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Ketty Attal-Toubert Dominique Ladiray Régina Soares Specifications for TD&MH regressors SA User’s Group – Luxembourg, April 2013

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Luxembourg, April 2013 Specifications for TD&MH Regressors Outline › A reminder –Basic models for TD effect detection and correction –Why should we use contrasts? › A very general model taking into account National calendars › Specifications for TD effects › Moving holiday effects –Examples: Easter, Ramadan › Specifications for MH effects –Constant and linear models

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Luxembourg, April 2013 Specifications for TD&MH Regressors Basic models for TD effects › Fixed TD effect › We take contrasts to avoid some problems (stability, saisonnality, global effect equal to 0) › The Weekday model

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Luxembourg, April 2013 Specifications for TD&MH Regressors Why should we use contrasts? › N it is seasonal (always more Mondays in January than in February) › But in a 400-year cycle of the Gregorian calendar, there are the same number of Monday, Tuesday … per month.

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Luxembourg, April 2013 Specifications for TD&MH Regressors Spectrum of the Weekday Series

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Luxembourg, April 2013 Specifications for TD&MH Regressors Spectrum of the centered Weekday Series

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Luxembourg, April 2013 Specifications for TD&MH Regressors Why should we use contrasts? › Open question: is there an easier way to seasonally adjust the regressors? Annual difference? › Contrasts increase the stability of the model: (-1, 0 or 1) instead of (0 or 1) –This is a very serious problem › You assure that the sum of the coefficients is equal to 0: the reference day coefficients is derived as minus the sum of the 6 others.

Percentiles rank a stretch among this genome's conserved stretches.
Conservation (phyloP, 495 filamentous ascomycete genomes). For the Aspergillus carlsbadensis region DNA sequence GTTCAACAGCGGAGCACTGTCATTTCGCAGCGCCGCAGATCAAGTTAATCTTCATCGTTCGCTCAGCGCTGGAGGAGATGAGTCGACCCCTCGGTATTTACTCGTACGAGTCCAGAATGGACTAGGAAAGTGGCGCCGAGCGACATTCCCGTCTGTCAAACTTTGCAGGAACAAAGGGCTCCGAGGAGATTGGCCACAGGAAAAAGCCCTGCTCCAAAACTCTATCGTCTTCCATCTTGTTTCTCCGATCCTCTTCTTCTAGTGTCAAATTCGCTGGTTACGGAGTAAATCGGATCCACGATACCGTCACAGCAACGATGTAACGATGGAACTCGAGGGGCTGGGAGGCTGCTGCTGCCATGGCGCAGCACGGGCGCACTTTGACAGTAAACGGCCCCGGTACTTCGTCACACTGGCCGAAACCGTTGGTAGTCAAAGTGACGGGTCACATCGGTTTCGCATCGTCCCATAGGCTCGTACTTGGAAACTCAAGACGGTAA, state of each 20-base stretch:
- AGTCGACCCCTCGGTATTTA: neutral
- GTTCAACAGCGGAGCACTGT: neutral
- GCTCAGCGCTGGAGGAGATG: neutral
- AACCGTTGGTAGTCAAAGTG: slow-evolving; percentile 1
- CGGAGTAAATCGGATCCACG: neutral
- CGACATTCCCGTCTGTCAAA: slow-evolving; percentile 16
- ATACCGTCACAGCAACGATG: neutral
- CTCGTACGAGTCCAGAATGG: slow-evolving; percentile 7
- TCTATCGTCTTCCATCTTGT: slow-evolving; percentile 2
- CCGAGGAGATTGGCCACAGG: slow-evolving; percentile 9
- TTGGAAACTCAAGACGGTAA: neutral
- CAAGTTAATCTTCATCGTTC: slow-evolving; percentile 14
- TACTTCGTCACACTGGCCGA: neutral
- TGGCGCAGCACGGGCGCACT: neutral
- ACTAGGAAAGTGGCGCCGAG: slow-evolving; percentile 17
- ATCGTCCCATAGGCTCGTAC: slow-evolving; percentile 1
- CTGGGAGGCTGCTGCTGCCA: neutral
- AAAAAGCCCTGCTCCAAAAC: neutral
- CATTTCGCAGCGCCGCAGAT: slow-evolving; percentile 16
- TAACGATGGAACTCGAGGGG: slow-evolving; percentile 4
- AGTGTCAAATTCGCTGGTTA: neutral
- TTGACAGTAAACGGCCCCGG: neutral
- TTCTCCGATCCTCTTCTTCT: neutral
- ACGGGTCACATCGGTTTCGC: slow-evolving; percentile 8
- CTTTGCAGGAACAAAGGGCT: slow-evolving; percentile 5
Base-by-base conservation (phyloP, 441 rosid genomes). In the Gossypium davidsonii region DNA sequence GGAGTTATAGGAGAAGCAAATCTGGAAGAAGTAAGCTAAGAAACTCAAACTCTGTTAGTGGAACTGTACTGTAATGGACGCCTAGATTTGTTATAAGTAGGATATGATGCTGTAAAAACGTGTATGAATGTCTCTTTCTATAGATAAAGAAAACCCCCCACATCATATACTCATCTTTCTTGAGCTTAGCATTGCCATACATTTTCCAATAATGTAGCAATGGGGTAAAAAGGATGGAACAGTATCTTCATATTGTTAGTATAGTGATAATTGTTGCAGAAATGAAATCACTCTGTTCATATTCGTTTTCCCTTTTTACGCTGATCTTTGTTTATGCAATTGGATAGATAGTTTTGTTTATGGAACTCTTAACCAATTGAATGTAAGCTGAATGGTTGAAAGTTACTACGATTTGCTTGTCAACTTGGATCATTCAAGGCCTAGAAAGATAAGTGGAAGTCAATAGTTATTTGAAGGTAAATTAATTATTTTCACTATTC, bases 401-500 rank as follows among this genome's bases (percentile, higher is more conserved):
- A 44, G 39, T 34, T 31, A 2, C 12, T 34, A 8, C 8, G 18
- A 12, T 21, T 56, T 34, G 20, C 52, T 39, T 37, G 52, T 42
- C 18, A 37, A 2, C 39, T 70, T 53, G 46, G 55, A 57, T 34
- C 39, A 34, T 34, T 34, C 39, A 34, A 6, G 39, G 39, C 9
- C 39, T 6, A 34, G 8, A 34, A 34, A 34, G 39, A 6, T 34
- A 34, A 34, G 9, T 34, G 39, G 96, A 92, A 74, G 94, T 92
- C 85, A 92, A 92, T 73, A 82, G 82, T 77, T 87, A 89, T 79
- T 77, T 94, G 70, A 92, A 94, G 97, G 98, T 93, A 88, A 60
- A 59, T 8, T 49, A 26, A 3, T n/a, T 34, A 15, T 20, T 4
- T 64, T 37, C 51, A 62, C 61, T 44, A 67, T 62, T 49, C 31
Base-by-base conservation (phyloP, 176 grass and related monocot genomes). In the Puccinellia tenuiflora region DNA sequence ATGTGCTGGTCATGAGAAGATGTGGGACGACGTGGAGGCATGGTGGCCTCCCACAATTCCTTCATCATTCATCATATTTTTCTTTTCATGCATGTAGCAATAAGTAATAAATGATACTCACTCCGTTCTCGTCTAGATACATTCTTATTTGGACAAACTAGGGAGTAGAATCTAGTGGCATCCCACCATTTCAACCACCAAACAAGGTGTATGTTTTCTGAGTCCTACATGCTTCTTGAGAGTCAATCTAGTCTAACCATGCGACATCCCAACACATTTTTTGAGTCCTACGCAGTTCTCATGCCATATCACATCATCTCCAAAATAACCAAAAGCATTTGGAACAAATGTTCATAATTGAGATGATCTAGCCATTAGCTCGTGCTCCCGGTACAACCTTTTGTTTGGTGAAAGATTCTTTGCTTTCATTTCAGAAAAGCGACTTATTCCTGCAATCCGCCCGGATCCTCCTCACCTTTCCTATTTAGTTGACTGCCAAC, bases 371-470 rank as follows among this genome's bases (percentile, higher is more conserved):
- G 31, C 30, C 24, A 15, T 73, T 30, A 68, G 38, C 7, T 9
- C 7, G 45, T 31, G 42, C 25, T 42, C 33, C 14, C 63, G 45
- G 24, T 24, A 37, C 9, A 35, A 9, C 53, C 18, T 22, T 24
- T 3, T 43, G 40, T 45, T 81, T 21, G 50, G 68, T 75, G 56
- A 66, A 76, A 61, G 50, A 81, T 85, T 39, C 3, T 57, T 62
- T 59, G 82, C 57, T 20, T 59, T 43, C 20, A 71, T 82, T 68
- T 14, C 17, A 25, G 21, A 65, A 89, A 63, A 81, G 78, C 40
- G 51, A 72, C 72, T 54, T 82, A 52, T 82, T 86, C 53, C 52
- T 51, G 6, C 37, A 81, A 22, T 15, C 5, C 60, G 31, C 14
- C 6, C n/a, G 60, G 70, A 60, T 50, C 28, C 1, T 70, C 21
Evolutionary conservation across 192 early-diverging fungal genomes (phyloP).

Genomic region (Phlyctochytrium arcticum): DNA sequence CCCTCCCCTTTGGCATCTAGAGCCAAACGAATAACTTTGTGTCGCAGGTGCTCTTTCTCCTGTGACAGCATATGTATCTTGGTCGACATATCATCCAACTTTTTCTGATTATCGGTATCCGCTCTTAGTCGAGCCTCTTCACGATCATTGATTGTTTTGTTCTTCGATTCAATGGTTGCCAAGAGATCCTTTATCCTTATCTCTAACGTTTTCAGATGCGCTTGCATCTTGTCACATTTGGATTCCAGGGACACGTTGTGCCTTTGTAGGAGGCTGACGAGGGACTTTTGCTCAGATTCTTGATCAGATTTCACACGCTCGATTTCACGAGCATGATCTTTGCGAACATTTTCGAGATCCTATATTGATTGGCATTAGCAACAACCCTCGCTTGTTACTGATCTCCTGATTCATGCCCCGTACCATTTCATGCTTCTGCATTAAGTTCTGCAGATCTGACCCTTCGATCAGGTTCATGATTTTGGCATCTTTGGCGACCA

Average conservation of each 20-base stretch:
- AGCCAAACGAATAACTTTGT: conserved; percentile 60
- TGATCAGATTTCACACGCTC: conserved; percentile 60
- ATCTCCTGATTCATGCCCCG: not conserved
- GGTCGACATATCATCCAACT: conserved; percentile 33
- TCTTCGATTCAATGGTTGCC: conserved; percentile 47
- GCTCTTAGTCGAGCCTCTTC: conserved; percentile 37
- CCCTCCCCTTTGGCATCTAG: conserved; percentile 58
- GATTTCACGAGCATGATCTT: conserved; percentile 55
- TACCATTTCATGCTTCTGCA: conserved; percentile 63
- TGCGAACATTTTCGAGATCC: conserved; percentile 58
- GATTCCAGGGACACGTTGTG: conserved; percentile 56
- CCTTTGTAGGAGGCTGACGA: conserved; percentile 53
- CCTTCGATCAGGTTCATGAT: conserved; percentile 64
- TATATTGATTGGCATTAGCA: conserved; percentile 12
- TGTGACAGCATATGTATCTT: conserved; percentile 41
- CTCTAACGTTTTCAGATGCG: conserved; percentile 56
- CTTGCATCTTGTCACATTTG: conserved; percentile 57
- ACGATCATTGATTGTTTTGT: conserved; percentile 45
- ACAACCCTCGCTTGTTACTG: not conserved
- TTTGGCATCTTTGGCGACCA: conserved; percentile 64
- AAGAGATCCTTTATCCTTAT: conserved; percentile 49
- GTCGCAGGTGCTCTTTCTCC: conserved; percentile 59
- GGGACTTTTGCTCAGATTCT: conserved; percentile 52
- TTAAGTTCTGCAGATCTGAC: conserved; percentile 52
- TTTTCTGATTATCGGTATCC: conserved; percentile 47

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Luxembourg, April 2013 Specifications for TD&MH Regressors A more general model › We specify a 15-variable model introducing a difference between Monday off and Monday in. › Where the N it are the # of Mondays in, Tuesdays in, …, Sundays in, Mondays off, Tuesdays off, …., and Sundays off. › Then you make hypothesis on the days.

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Luxembourg, April 2013 Specifications for TD&MH Regressors An example › All days off are equivalent to a Sunday. › And we get the model › But the contrasts do not remove seasonality anymore. –You have to SA the regressors removing the long-term monthly averages you can compute using the 400-year periodicity of the Gregorian calendar.

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Luxembourg, April 2013 Specifications for TD&MH Regressors Specifications (1) › You must precise the reference day, usually the second day of the week-end: Tunisia vs Algeria. This day will be the core of the “reference group” for the contrasts. › You have to specify which group a day belongs to –Monday in, Tuesday in, in Group 1 –Wednesday in, Thursday in, Friday in, in Group 2 –All other days (in or off) in Group 0 which will be the reference group –In this case, you have 2 regressors: Group1 vs Group0 and Group2 vs Group0